It was late in the afternoon, towards the end of February. Paris was mired in a protracted cold spell and the city was already consumed by a chilling darkness. My tiny office at the Institute of Political Science (Sciences Po), which gave onto the Rue des Saints Pères and the austere façade of the Faculty of Medicine opposite, was still full of cardboard boxes stuffed with books. I had only arrived at the start of the year and shelves had not yet been built. After a curt knock and not much of a pause, a tall and slightly hunched man entered, wearing what looked like a tweed cloak. Though I recognised him as my new university’s research director, I did not know a great deal more about him. He sat in the only available chair and asked me what I was working on. For the next half an hour, my visitor questioned me on my research, probing the various arguments, gently raising some objections. Perhaps because his interest was clearly not in the finer points of European integration, the subject of my research, the conversation left me with a feeling of having drawn out something deeper from my own work. At the end of it, my visitor shook my hand, welcomed me to Paris, and left my office, all without removing his cloak.
My visitor was Bruno Latour. Latour’s death on 9 October has prompted a flurry of acknowledgements of his towering status as philosopher, thinker, guru and public intellectual. Reading some of the tributes and thinking back to Latour’s unprompted visit to my office just over a decade ago, I cannot help wondering whether his death also signals the passing of a certain kind of thinker and public figure. The end, if you like, of the long tradition of the intellectuel. If this is the case, what – if anyone – is taking their place?
Ironically, as the willingness to broach big questions and overcome narrow disciplinary boundaries is one of the founding traits of the public intellectual, this question has become the subject of a mini-industry within the academy. Specialists and experts hold forth on the very question of the demise of the public intellectual. Some bemoan the use of the term, believing that it reeks of elitism and snobbery. Others use it as the basis for a nostalgic look backwards at a golden age of late 19th- and 20th-century thought and contrast that time with the apparent superficiality and emptiness of our own. Whatever we think of the term public intellectual, it is a useful starting point for reflecting on how ideas are produced in the second decade of the 21st century.
A public intellectual is associated with building a distinctive body of thought, a system of some kind, an intellectual framework with its own categories and declinations. They are public figures by the sheer quality of their intellect and by their willingness to step outside of the academy and engage in public debates. Think of Edward Said and the Israeli-Palestinian conflict, Michel Foucault’s writings on the Iranian revolution, or Martha Nussbaum’s work on animal rights. There may be something of the polymath to some of these individuals but most often their contribution is distinguished by a relentless pursuit of one idea or intellectual vision, such as Latour’s inquiry into the social construction of scientific investigation or Wolfgang Streeck’s work on the internal contradictions of contemporary capitalism. There may even be a curiously reclusive aspect to public intellectuals: working out the full implications of a certain system of thought requires extended periods of withdrawal from public life. Knowledge, after all, is hard to come by without the private activity of reading, writing and engaging with the ideas and claims of others.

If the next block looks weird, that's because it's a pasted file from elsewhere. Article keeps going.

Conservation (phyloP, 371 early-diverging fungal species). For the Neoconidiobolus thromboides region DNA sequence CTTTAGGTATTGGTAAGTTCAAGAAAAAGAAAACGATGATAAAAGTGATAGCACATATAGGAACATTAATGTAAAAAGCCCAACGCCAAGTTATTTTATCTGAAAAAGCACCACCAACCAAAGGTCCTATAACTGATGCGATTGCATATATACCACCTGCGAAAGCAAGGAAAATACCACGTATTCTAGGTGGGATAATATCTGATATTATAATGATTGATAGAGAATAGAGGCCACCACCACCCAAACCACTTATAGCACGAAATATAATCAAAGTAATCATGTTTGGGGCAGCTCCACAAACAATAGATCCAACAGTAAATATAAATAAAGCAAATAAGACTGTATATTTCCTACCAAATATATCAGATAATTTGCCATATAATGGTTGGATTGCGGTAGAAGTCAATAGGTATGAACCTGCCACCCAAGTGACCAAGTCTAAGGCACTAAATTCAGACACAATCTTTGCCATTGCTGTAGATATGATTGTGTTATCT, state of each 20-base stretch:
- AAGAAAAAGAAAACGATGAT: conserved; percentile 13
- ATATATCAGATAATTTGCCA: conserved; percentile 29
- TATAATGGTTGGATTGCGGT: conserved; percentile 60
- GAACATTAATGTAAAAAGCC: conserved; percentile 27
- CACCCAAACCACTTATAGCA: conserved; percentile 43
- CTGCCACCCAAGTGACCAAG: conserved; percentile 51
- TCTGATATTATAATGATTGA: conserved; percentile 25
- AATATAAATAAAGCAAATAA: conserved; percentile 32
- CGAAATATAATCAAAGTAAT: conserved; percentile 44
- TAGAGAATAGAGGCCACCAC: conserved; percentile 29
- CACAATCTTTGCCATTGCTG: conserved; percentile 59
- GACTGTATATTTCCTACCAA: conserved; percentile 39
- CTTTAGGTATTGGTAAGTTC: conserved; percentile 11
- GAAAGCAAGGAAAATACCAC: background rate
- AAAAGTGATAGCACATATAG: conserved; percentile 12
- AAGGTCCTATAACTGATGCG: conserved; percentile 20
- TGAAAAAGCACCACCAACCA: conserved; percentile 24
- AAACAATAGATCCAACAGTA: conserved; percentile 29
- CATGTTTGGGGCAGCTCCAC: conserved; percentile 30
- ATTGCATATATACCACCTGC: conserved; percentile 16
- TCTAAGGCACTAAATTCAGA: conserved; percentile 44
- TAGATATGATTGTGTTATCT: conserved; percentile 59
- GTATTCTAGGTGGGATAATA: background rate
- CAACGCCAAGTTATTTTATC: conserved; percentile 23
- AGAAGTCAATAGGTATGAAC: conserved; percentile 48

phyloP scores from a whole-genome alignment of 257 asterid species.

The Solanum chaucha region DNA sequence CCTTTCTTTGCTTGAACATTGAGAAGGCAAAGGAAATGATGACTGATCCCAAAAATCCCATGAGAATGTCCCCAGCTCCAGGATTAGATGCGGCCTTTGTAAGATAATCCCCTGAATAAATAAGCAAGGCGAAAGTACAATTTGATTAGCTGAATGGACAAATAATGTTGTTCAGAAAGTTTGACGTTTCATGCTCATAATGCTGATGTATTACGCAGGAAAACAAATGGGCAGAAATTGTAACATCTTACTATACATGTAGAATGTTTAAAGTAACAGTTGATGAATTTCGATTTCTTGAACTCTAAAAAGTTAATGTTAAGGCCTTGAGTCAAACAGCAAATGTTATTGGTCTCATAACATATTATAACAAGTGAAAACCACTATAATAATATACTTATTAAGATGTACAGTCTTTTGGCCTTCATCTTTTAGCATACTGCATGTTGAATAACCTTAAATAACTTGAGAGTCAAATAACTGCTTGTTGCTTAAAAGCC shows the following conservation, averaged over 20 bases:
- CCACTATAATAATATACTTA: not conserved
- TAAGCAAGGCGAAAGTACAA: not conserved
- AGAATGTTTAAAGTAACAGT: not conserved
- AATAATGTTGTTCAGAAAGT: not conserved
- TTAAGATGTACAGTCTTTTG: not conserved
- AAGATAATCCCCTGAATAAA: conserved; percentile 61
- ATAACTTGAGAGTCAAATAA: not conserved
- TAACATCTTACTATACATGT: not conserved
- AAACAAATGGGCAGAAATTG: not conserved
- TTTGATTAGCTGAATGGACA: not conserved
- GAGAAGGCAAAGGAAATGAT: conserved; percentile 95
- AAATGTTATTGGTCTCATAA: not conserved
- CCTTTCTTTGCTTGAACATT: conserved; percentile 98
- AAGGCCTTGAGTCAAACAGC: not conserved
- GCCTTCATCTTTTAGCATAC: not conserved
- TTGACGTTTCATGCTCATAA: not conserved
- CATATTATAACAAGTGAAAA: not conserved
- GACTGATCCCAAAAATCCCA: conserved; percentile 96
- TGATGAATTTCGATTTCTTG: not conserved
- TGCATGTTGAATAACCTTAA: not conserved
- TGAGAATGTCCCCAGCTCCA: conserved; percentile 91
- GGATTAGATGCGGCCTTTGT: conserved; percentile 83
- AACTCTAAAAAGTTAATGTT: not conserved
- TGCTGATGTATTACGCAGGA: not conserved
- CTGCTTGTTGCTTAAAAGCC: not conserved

A distinguishing feature of the public intellectual is their disregard for the boundaries between at least three domains of social life – scholarship, media and politics. The ability to make contributions that resonated across all three is an expression of the power of their ideas but also their active place within each domain. Roy Jenkins, while serving as president of the European Commission, would spend his mornings writing. Heads of state that visited him were often keener to speak about his biographies of Asquith or Gladstone than about new European Economic Community legislation. Though one never quite knows, it is difficult to imagine Ursula von der Leyen, the current president, or Charles Michel, president of the European Council, blocking out large chunks of their diaries to make time for an unfinished novel. As the critic and historian Stefan Collini observed, British public culture downplays the role of the intellectual but the integration of these three domains has also been a feature of British life, from AJP Taylor to CP Snow. In the United States Albert Hirschman, who made significant contributions to philosophy, economics and politics, was for decades a professor at Princeton’s Institute for Advanced Study. But his career also included working for the Federal Reserve Board in Washington and years spent in Bogota, advising the Colombian government on economic development. Pablo Neruda, winner of the Nobel prize for literature, was Chile’s ambassador to France.